In vitro fertilization is an assisted reproduction technique that some couples may use to help them conceive. There are a number of fertility issues why a couple may choose in vitro, which is also known as IVF. First, the couple may have difficult conceiving. This could be due to low number of sperm or low-quality sperm or due to problems with the quality of a woman’s eggs. Improper balance of hormone levels, endometriosis, or poor egg quality can also impact a woman’s ability to conceive. Second, a couple may have a history of genetic defects that could potentially be passed on to their offspring. In vitro is an option because a laboratory can screen for some common genetic defects to determine if the embryos are at-risk for the conditions. Sometimes, prospective parents may choose to have eggs and sperm turned into embryos for the purposes of fertility preservation. This may be a choice before parents undergo cancer treatments, such as radiation or chemotherapy.

While in vitro offers hope for those having difficulty conceiving, the process can be extensive, time-consuming, and expensive. According to WebMD, a cycle of in vitro will typically cost between $10,000 and $15,000. In some states, a portion of fertility treatments are covered under insurance. However, not all states do mandate coverage and hopeful parents-to-be may have to pay all the costs associated with IVF.

It’s important that a person understand all of these factors when considering IVF. However, babies born from in vitro now represent an estimated 1.5 percent of all babies born in the United States each year, according to Baby Center. While there are other options available for assisted reproductive technology, in vitro is by far the most common, with an estimated 99 percent of all technologies being in vitro treatments. If a fertility doctor thinks a couple can move forward with the in vitro fertilization process, there are multiple steps they must complete with the ultimate goal in getting pregnant.

In Vitro Fertilization Process

Testing Prior to the In Vitro Fertilization Process

Before a fertility doctor will begin an in vitro cycle, they will often recommend performing extensive testing to determine the health of a man’s sperm and woman’s eggs. They will also perform exams that can determine if a woman has a favorable uterus for growing a baby. While these tests may seem extensive, they can save parents thousands of dollars should conditions be unfavorable for pregnancy. Examples of these tests include:

  • Semen analysis: This testing can determine if a man’s semen contain enough sperm to fertilize an embryo.
  • Ovarian reserve testing: A doctor may conduct blood testing to determine if a woman has enough hormones, such as follicle-stimulating hormone, estradiol, and antimullerian hormone. These tests can determine how a woman’s ovaries would respond to fertility medications designed to stimulate their fertility. In addition to these tests, an ultrasound to determine if the ovaries are healthy enough to respond to fertility medications.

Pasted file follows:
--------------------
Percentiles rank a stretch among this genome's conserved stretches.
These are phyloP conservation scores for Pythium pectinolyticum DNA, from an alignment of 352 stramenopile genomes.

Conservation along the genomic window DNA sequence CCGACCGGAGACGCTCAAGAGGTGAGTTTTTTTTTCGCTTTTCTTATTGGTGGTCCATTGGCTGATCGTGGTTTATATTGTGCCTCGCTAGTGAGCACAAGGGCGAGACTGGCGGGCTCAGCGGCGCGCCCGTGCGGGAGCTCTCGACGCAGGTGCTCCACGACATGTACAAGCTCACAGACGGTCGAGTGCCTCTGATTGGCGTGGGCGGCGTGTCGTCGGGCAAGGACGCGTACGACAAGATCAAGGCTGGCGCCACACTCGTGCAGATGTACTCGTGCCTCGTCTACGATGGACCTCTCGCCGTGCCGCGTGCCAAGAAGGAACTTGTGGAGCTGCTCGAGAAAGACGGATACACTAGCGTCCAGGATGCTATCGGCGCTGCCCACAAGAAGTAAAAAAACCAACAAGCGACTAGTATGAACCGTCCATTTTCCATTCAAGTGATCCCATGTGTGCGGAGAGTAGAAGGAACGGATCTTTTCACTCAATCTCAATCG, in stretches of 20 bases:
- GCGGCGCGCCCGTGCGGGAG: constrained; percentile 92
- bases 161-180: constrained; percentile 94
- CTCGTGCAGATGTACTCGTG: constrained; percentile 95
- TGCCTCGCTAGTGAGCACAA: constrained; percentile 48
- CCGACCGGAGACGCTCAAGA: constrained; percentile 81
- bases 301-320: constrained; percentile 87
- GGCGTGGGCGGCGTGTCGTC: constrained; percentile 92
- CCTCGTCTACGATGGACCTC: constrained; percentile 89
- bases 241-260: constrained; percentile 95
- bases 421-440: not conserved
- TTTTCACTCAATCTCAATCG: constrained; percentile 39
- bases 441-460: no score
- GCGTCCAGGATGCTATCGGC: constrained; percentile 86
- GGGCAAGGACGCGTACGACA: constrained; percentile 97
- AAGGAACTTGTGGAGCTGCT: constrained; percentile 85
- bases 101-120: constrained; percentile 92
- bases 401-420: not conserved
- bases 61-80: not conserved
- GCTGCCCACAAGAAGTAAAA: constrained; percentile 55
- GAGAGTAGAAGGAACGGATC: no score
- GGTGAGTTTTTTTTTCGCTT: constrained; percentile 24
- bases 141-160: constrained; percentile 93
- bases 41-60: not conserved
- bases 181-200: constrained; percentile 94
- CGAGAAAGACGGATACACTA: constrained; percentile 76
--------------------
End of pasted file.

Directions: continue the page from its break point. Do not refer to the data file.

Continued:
• Infectious disease screening: The presence of conditions such as HIV and sexually transmitted diseases can result in pelvic inflammatory disease. This can make having a successful pregnancy more difficult. Understanding these challenges before beginning an IVF cycle can help a doctor evaluate a person’s chances for success.
  • Uterine cavity exam: An exam such as a sonohysterography can determine if a woman’s cervix and uterus are favorable enough to support a pregnancy. Sometimes, if a woman has a cervix that is too short, this can result in miscarriage. Another option for uterine cavity testing is a hysteroscopy. This is a thin, lighted scope that allows a doctor to view inside the uterus.

Step 1: Ovary Stimulation

A doctor will prescribe medications that are intended to stimulate the ovaries to release not one, but many eggs for possible fertilization. One medication commonly prescribed is gonadotropin. Because timing for when the eggs are released is important, a doctor will also prescribe the medication leuprolide or cetrorelix. These medications are designed to keep the body from releasing an egg too prematurely, when it cannot be harvested.

A woman will usually take these medications for 8 to 14 days. About every two to three days, she will go to her doctor’s office for blood testing. The testing will be for the amount of hormones in the body to determine how the body is responding to the medications. A doctor will also perform regular ultrasounds of the ovaries to determine if the follicles where the eggs develop are responding appropriately. In addition to testing this response, a doctor can determine if medication dosages should be altered in any way to support better follicle growth. In some instances, a woman may not be able to produce enough viable eggs for IVF. In this instance, she may wish to use donor eggs for the IVF process.

Step 2: Administering a Trigger Shot

When a doctor determines that the follicles are mature enough, they will administer something known as a “trigger shot.” This injection is intended to be the final hormone stimulation that will cause the follicles to release mature eggs. The shot usually contains gonadotropin or follicle-stimulating hormone. About a day and a half after the trigger shot is administered, it is time for egg retrieval.

Step 3: Egg Retrieval

For this procedure, a doctor will give a woman medications to help her relax as well as pain-relieving medicines. A doctor will use a special ultrasound probe inserted into the vagina and use a special, thin needle to retrieve the eggs. Ideally, a doctor will remove somewhere between 8 and 15 eggs. Usually, a doctor can remove the eggs in about 30 minutes or less, This process is not associated with a significant amount of side effects. However, some women may experience some uterine cramping and slight bleeding afterward.

A doctor will put the collected eggs into a liquid known as a culture. These eggs are then “incubated” or kept in a warm environment, to foster their health.

Step 4: Sperm Retrieval